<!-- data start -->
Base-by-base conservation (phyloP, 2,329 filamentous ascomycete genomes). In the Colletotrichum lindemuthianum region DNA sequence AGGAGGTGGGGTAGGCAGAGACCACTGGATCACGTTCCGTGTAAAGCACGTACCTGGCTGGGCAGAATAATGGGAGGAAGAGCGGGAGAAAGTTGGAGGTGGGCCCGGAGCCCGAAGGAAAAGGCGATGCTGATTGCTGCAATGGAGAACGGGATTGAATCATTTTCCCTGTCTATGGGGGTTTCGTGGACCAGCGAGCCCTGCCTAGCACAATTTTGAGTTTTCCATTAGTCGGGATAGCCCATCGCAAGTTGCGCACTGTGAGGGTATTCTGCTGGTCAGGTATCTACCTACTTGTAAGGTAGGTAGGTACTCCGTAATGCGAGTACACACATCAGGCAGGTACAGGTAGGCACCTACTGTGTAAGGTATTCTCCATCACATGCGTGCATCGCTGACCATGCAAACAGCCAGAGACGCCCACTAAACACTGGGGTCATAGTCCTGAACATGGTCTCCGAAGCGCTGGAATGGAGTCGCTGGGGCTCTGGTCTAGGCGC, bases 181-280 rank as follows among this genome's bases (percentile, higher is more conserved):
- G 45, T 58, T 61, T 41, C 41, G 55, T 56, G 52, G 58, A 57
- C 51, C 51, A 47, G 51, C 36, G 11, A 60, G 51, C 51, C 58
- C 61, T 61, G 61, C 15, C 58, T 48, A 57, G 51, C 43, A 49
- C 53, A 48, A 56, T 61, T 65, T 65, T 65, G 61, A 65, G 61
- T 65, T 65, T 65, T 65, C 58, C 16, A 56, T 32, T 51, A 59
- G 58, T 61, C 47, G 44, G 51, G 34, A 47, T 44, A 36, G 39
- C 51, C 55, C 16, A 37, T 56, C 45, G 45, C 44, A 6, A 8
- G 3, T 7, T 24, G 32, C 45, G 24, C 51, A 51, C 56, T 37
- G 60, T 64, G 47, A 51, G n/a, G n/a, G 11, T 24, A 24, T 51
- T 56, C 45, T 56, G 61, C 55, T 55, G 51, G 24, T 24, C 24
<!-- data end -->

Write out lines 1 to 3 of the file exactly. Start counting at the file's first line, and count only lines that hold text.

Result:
Base-by-base conservation (phyloP, 2,329 filamentous ascomycete genomes). In the Colletotrichum lindemuthianum region DNA sequence AGGAGGTGGGGTAGGCAGAGACCACTGGATCACGTTCCGTGTAAAGCACGTACCTGGCTGGGCAGAATAATGGGAGGAAGAGCGGGAGAAAGTTGGAGGTGGGCCCGGAGCCCGAAGGAAAAGGCGATGCTGATTGCTGCAATGGAGAACGGGATTGAATCATTTTCCCTGTCTATGGGGGTTTCGTGGACCAGCGAGCCCTGCCTAGCACAATTTTGAGTTTTCCATTAGTCGGGATAGCCCATCGCAAGTTGCGCACTGTGAGGGTATTCTGCTGGTCAGGTATCTACCTACTTGTAAGGTAGGTAGGTACTCCGTAATGCGAGTACACACATCAGGCAGGTACAGGTAGGCACCTACTGTGTAAGGTATTCTCCATCACATGCGTGCATCGCTGACCATGCAAACAGCCAGAGACGCCCACTAAACACTGGGGTCATAGTCCTGAACATGGTCTCCGAAGCGCTGGAATGGAGTCGCTGGGGCTCTGGTCTAGGCGC, bases 181-280 rank as follows among this genome's bases (percentile, higher is more conserved):
- G 45, T 58, T 61, T 41, C 41, G 55, T 56, G 52, G 58, A 57
- C 51, C 51, A 47, G 51, C 36, G 11, A 60, G 51, C 51, C 58